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Imani Sims as The Alchemist

Character Biography

With poetry as ingredients, the Alchemist will drip poems into your years, onto your seats, and maybe even your back pockets ::wink::

Professional Bio

Imani Sims is a bourbon loving Seattle native who spun her first performance poem at the age of fourteen. She believes in the healing power of words and the transformational nuance of the human story. Imani works to empower youth and adults through various writing courses and interdisciplinary shows all over the nation. She is a 2016 Artist Trust and CityArtist Grant recipient, current Kitchen Sessions Curator: a performance art collaboration with Central District Forum for Arts and Ideas, Writer for On the Boards, 2016/2018 Gay City Arts Fellow and 2017 Center on Contemporary Arts Artist in Residence. Her book (A)live Heart is available on Sibling Rivalry Press.



She was perfect pitcher,
Cooled glass and ice center, 
Crystal all her own bounty:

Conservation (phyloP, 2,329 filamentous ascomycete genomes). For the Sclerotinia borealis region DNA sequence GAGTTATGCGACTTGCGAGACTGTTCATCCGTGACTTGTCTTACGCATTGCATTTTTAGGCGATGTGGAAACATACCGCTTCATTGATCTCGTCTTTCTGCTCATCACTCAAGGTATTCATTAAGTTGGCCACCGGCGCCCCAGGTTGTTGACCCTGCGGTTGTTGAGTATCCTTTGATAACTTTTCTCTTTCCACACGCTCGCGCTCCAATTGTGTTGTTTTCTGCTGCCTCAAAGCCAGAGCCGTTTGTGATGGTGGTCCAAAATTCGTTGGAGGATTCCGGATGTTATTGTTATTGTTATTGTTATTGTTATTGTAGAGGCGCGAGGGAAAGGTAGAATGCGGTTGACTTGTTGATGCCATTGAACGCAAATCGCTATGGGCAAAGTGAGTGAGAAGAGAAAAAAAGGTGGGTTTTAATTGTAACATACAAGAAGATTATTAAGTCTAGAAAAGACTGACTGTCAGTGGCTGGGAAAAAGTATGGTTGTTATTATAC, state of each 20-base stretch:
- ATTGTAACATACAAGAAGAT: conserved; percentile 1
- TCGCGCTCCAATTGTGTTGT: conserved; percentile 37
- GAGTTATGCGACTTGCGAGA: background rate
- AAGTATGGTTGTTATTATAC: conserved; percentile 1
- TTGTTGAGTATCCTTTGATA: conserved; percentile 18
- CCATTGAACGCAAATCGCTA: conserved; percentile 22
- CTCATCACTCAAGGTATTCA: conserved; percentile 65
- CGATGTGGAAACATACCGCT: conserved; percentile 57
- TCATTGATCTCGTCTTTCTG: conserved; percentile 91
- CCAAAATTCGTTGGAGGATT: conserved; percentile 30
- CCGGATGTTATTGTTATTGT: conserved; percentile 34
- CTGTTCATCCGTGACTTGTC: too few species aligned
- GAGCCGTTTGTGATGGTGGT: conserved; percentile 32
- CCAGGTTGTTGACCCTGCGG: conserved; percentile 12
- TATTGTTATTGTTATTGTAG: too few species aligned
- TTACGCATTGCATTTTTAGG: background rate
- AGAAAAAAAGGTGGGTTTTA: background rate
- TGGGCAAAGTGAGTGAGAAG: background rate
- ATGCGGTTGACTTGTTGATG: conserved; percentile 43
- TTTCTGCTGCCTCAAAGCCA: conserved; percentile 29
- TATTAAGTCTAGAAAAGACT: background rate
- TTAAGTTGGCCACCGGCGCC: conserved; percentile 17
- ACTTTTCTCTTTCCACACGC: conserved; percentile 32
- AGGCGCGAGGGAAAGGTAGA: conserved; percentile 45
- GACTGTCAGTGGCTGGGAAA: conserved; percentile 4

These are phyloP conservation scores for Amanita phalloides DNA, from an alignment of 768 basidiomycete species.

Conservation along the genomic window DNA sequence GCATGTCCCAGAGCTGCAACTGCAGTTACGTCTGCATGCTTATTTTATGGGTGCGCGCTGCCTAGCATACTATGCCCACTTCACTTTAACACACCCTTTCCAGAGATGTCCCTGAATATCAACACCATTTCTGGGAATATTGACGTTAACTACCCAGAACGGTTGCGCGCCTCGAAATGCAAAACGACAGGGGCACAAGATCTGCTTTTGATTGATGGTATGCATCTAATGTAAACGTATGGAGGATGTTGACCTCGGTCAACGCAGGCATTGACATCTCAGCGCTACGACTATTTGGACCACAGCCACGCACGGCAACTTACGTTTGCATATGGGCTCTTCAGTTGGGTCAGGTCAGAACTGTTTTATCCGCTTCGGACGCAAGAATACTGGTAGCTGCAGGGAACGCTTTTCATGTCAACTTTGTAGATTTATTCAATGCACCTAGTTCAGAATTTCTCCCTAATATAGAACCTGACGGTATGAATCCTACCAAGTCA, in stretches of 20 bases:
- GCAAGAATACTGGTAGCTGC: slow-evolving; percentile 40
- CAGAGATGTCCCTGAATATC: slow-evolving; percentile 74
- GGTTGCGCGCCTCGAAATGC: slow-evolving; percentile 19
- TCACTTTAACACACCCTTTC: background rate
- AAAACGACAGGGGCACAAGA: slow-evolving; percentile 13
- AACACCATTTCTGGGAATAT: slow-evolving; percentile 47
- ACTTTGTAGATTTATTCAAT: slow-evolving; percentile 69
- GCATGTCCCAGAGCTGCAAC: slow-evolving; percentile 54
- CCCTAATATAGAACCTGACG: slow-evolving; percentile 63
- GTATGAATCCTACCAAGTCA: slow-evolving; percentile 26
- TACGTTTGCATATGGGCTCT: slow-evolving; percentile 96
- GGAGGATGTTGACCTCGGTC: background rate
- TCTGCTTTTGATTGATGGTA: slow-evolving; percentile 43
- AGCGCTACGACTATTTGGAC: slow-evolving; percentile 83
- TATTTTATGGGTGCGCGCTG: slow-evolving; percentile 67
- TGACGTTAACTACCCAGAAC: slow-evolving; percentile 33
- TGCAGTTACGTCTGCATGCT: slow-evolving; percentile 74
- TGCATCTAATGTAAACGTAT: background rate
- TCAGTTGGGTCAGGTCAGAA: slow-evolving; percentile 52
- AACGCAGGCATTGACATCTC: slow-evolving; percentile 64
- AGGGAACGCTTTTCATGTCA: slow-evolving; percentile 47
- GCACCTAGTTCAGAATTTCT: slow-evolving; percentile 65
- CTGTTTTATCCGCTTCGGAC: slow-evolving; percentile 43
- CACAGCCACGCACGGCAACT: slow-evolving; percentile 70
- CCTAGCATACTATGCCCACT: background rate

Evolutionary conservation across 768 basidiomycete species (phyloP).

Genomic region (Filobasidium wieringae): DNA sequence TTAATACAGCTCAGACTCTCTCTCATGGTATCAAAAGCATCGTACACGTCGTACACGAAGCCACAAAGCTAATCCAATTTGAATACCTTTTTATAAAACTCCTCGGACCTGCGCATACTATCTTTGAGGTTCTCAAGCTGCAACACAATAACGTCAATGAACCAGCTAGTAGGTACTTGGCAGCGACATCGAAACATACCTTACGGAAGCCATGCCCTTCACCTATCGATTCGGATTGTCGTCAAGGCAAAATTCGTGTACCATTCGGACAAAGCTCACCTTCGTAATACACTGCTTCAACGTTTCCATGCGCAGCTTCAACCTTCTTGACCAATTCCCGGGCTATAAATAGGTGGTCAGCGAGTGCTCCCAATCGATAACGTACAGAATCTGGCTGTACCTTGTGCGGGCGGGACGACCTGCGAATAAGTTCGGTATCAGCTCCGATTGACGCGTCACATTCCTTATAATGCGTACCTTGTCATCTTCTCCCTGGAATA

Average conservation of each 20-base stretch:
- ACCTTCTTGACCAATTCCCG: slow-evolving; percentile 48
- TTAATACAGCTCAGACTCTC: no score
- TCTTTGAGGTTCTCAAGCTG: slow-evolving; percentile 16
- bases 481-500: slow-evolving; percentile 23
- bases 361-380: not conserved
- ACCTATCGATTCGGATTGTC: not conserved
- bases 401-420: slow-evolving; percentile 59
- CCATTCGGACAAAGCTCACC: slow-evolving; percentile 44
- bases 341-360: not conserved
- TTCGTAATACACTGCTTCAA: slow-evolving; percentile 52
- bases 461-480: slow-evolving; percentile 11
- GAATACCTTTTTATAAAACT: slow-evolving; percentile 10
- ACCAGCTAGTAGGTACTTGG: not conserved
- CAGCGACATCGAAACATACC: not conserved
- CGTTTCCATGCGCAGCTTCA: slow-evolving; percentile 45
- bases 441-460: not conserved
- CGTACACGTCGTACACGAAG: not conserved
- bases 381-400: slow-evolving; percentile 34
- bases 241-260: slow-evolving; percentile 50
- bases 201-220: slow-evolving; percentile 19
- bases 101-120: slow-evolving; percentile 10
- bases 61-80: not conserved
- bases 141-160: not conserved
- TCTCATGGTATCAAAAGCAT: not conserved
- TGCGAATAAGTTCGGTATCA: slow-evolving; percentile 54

Solid hammer, extended bat broken
Cam, when is delicate fist
Worth more than peacock tailed
Beauty fanned against face?

She is not safe.
No one is safe
From the break.

Her grandmother was a witchdoctor
seafoam green eyes and muddy skin
the earth shook when she spoke
islands out of the sea, a place called home.
She is not safe.
No one is safe
From the break.
The sun perched between her thighs
A gown of silk and spit sways against
The winds exhale, she asks the sky
To return her purple labia in exchange
For the low hum she remembers rattled
At moon once the sun burned out, but now
All she can hear is the whir and click of
Her unhinged ribs stringing themselves back
Together in the shape of an open mouth:

she will devour each star until rendered black.
She is not safe.
No one is safe
From the break.
Her daughter wears a crown around her neck
one lone dove in the palm of her hand
she names it after her father's fallen eyelash.
A bundle of sage burns at her feet
smoke twists towards her gathered ten,
she stops listening to her mother chewing heat
long enough to catch the birds last breath.
A copper leash patterned after still
heart of her grandmother’s dust swings
in mimic of smoke, proven ancestry.
She is still not safe.
We are still not safe
From the ache.

We form ourselves indigo diamonds

The Poetry Society of New York

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